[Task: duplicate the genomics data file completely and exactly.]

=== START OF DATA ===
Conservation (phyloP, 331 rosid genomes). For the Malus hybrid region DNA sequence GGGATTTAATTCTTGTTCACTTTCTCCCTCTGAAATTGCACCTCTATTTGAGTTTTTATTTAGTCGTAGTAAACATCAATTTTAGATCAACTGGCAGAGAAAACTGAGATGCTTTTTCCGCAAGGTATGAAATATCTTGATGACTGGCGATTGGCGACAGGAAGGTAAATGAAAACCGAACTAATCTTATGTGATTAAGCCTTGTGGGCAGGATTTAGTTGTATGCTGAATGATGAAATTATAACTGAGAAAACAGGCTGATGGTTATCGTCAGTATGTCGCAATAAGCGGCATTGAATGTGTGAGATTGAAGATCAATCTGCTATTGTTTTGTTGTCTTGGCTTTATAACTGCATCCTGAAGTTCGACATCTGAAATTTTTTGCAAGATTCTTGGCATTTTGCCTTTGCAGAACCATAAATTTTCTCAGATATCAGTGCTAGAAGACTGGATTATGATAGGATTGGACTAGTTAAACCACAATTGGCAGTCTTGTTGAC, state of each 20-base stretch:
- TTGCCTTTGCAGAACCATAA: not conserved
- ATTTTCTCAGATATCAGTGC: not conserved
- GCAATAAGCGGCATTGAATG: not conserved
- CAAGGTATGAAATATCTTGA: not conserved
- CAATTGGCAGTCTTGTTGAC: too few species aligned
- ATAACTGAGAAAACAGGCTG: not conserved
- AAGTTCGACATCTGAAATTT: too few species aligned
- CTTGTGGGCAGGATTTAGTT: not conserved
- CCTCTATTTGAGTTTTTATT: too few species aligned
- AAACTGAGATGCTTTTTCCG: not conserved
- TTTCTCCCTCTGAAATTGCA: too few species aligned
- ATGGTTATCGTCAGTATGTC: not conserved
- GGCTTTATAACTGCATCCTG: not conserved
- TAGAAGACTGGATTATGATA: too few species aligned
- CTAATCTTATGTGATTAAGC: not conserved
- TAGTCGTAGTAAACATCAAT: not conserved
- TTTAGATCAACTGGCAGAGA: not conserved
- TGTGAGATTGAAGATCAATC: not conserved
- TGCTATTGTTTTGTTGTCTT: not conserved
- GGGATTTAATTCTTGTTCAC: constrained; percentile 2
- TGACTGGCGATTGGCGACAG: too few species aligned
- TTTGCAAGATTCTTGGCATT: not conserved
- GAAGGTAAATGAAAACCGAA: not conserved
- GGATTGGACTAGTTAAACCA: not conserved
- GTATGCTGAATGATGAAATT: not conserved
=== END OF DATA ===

Conservation (phyloP, 331 rosid genomes). For the Malus hybrid region DNA sequence GGGATTTAATTCTTGTTCACTTTCTCCCTCTGAAATTGCACCTCTATTTGAGTTTTTATTTAGTCGTAGTAAACATCAATTTTAGATCAACTGGCAGAGAAAACTGAGATGCTTTTTCCGCAAGGTATGAAATATCTTGATGACTGGCGATTGGCGACAGGAAGGTAAATGAAAACCGAACTAATCTTATGTGATTAAGCCTTGTGGGCAGGATTTAGTTGTATGCTGAATGATGAAATTATAACTGAGAAAACAGGCTGATGGTTATCGTCAGTATGTCGCAATAAGCGGCATTGAATGTGTGAGATTGAAGATCAATCTGCTATTGTTTTGTTGTCTTGGCTTTATAACTGCATCCTGAAGTTCGACATCTGAAATTTTTTGCAAGATTCTTGGCATTTTGCCTTTGCAGAACCATAAATTTTCTCAGATATCAGTGCTAGAAGACTGGATTATGATAGGATTGGACTAGTTAAACCACAATTGGCAGTCTTGTTGAC, state of each 20-base stretch:
- TTGCCTTTGCAGAACCATAA: not conserved
- ATTTTCTCAGATATCAGTGC: not conserved
- GCAATAAGCGGCATTGAATG: not conserved
- CAAGGTATGAAATATCTTGA: not conserved
- CAATTGGCAGTCTTGTTGAC: too few species aligned
- ATAACTGAGAAAACAGGCTG: not conserved
- AAGTTCGACATCTGAAATTT: too few species aligned
- CTTGTGGGCAGGATTTAGTT: not conserved
- CCTCTATTTGAGTTTTTATT: too few species aligned
- AAACTGAGATGCTTTTTCCG: not conserved
- TTTCTCCCTCTGAAATTGCA: too few species aligned
- ATGGTTATCGTCAGTATGTC: not conserved
- GGCTTTATAACTGCATCCTG: not conserved
- TAGAAGACTGGATTATGATA: too few species aligned
- CTAATCTTATGTGATTAAGC: not conserved
- TAGTCGTAGTAAACATCAAT: not conserved
- TTTAGATCAACTGGCAGAGA: not conserved
- TGTGAGATTGAAGATCAATC: not conserved
- TGCTATTGTTTTGTTGTCTT: not conserved
- GGGATTTAATTCTTGTTCAC: constrained; percentile 2
- TGACTGGCGATTGGCGACAG: too few species aligned
- TTTGCAAGATTCTTGGCATT: not conserved
- GAAGGTAAATGAAAACCGAA: not conserved
- GGATTGGACTAGTTAAACCA: not conserved
- GTATGCTGAATGATGAAATT: not conserved